Saplings of two clones of European white birch (Betula pendula Roth) were exposed to three different ozone profiles resulting in same AOT40 value of 13–14 ppm h in a chamber experiment. The sensitive clone 5 and the more tolerant clone 2 were growing (1) under filtered air (=control), or (2) were exposed to 70 ppb ozone for 24 h d−1 (=profile 1), (3) to 100 ppb ozone for 12 h d−1 at 8:00–20:00 (=profile 2), or (4) to 200 ppb ozone for 4.5 h d−1 at 9:30–14:00 (=profile 3) for 20 d. The saplings were determined for growth, visible leaf injuries, stomatal conductance, and concentrations of Rubisco, chlorophyll and carotenoids. Growth responses and induction of visible foliar injuries under different ozone profiles were variable, resulting in 4–17% lower dry mass of shoot, 16–46% reduction in stem height increment and 11–43% increase in visible injuries in clone 5, which was accompanied by higher leaf turnover rate under profile 3 indicating compensation growth. In clone 2, ozone-induced responses ranged from slight stimulation in stem height growth to 13% decrease in dry mass of shoot and 2–16% increase in visible injuries. Daytime stomatal conductance rates were lowered by 14–54% in clone 5 and 9–74% in clone 2, depending on profile. The additional power-weighted analyses revealed that high peak concentrations and exposure shape were important for induction of visible injuries in both clones and reduction in stomatal conductance in clone 5, whereas growth reductions were rather related to total cumulative exposure. The results indicate that profile of ozone exposure, night-time stomatal conductance (24 h flux), and recovery time for defence and compensations reactions should not be ignored in plant response and ozone flux modelling.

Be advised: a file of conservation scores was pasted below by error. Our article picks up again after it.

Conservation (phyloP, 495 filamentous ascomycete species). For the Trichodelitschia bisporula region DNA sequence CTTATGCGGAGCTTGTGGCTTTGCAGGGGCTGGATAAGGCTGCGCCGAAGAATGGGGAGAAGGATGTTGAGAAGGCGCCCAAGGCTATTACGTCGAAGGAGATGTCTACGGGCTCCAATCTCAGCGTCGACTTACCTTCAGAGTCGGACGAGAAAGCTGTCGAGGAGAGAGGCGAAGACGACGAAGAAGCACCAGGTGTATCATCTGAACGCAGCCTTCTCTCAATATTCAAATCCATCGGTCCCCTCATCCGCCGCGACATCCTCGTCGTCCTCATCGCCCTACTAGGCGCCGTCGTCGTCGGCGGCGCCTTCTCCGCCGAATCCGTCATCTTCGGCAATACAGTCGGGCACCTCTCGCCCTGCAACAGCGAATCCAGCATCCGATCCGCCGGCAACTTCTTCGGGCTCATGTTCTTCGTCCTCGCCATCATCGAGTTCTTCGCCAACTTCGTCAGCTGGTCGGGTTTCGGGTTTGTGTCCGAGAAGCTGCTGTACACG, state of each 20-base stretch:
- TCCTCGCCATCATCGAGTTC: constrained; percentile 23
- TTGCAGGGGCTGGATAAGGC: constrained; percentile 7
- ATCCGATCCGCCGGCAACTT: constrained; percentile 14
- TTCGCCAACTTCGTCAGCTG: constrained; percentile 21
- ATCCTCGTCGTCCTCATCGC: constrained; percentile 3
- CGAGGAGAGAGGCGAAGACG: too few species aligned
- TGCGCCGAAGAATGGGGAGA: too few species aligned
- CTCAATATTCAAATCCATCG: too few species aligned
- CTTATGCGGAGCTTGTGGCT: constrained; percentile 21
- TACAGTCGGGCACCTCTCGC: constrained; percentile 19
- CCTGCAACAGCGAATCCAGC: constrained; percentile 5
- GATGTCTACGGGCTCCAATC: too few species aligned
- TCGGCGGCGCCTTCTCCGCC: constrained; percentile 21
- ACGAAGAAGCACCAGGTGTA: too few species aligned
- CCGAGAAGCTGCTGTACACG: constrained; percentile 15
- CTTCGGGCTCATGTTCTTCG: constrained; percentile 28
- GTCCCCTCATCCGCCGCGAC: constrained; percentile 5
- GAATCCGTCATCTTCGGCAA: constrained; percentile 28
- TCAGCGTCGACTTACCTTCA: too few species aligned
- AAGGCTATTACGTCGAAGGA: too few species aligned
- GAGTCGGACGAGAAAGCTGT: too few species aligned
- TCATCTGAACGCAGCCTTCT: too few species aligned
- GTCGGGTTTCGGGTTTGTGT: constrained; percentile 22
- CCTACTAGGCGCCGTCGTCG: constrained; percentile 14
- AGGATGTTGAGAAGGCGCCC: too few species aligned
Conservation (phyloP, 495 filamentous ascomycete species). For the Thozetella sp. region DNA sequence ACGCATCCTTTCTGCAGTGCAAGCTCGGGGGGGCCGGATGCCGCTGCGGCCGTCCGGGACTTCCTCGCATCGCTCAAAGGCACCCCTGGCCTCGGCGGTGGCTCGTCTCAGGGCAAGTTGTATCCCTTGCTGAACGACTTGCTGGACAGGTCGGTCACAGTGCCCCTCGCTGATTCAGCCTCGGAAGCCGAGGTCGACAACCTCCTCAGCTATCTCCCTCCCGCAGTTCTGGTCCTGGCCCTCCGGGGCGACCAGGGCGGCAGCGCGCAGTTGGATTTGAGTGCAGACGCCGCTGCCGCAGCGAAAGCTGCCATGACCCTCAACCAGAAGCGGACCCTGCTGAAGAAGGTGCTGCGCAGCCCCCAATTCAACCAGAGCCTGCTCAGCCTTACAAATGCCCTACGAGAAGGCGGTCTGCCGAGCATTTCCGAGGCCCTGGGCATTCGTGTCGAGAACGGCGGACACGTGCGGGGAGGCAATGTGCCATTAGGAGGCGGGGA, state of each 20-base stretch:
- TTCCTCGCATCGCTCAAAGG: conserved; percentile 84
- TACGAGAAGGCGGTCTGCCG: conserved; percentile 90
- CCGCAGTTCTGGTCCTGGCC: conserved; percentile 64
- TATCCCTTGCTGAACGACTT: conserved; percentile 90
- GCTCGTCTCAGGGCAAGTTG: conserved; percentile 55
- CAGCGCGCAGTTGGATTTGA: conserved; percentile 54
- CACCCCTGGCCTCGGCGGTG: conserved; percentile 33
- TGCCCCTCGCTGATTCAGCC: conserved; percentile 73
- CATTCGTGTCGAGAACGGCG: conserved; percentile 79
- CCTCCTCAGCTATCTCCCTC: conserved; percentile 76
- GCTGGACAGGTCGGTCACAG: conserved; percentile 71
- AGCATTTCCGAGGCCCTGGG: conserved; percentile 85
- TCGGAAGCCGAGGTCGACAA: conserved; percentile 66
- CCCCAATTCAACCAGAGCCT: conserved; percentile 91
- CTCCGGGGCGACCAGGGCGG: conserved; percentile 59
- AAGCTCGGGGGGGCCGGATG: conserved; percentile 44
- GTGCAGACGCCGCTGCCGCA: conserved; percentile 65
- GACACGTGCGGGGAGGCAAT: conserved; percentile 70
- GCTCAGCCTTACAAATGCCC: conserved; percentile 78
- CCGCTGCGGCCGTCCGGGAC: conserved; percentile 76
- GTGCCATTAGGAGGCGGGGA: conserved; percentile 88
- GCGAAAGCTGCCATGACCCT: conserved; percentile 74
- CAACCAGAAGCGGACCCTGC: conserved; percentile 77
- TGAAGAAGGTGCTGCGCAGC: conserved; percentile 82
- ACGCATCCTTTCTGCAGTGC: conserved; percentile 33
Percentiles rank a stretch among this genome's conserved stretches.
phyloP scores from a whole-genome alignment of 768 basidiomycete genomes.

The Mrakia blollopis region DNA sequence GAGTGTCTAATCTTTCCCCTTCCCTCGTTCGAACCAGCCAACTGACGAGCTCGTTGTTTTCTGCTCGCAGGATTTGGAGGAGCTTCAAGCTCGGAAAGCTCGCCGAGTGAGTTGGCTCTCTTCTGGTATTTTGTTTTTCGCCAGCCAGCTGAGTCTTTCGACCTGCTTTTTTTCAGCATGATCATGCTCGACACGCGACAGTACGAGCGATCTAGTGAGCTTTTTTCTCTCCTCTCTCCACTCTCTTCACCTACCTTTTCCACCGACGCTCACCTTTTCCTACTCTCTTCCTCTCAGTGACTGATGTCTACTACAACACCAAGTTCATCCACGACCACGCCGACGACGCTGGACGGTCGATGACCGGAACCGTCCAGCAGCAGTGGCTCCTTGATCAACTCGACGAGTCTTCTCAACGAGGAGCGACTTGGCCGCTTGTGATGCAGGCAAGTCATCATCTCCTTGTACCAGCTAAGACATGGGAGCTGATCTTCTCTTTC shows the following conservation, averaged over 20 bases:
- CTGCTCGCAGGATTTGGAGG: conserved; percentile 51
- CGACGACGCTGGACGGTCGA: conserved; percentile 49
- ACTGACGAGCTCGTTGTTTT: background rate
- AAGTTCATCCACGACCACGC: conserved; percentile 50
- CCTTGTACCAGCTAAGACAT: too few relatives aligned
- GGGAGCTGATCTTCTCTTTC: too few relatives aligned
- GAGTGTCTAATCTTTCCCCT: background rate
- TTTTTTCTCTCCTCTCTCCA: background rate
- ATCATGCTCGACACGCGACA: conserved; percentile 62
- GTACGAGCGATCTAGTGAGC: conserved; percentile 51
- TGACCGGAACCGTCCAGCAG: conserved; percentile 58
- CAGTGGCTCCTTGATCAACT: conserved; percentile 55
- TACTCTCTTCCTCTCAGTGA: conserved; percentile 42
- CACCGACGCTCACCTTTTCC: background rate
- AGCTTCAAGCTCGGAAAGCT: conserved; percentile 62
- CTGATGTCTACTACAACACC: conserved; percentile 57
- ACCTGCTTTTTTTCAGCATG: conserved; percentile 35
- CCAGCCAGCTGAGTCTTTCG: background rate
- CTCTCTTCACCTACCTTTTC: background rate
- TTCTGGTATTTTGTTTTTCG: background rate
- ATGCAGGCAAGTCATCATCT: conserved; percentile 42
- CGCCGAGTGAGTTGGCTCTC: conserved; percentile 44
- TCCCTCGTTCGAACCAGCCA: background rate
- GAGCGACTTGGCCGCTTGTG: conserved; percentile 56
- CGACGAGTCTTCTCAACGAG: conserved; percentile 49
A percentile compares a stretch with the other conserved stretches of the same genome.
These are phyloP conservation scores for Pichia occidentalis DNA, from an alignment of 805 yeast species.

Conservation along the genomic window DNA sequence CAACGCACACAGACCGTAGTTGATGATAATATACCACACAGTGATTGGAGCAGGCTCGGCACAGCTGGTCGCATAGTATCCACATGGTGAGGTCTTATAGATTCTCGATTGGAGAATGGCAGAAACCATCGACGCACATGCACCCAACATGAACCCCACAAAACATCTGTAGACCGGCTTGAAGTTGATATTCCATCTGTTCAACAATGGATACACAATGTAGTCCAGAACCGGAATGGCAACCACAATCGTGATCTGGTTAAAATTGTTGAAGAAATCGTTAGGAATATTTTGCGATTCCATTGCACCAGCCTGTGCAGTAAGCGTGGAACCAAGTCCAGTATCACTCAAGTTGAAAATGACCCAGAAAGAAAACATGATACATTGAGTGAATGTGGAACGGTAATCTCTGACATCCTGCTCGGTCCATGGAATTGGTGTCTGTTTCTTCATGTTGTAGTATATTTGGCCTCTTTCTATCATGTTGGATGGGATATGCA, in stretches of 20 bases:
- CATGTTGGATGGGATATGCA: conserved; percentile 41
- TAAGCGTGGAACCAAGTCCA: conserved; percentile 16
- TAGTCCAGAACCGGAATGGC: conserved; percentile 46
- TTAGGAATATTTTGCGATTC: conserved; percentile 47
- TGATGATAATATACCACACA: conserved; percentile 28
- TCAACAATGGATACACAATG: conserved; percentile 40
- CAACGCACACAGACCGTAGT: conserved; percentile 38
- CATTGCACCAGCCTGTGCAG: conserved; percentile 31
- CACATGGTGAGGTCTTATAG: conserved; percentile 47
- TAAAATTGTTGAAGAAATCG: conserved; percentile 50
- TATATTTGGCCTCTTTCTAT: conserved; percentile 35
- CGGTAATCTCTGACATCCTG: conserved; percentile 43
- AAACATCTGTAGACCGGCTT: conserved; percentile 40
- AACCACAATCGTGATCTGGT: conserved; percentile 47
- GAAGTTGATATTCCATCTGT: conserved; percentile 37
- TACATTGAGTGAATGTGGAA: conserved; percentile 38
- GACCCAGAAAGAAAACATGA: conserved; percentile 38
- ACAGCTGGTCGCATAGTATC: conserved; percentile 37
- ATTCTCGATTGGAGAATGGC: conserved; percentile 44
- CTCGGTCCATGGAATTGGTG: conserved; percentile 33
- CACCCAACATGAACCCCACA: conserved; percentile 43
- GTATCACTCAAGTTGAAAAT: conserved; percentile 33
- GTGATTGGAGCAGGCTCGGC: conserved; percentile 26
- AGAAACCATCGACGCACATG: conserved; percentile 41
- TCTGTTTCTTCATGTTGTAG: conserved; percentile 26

Keywords: Ozone profiles; Exposure indices; Stomatal conductance; Betula pendula Birch; Damage; Chamber experiment; Short-term experiment; Northern European countries;
Ion balances of size-resolved tropospheric aerosol samples: implications for the acidity and atmospheric processing of aerosols by Veli-Matti Kerminen; Risto Hillamo; Kimmo Teinilä; Tuomo Pakkanen; Ivo Allegrini; Roberto Sparapani (5255-5265).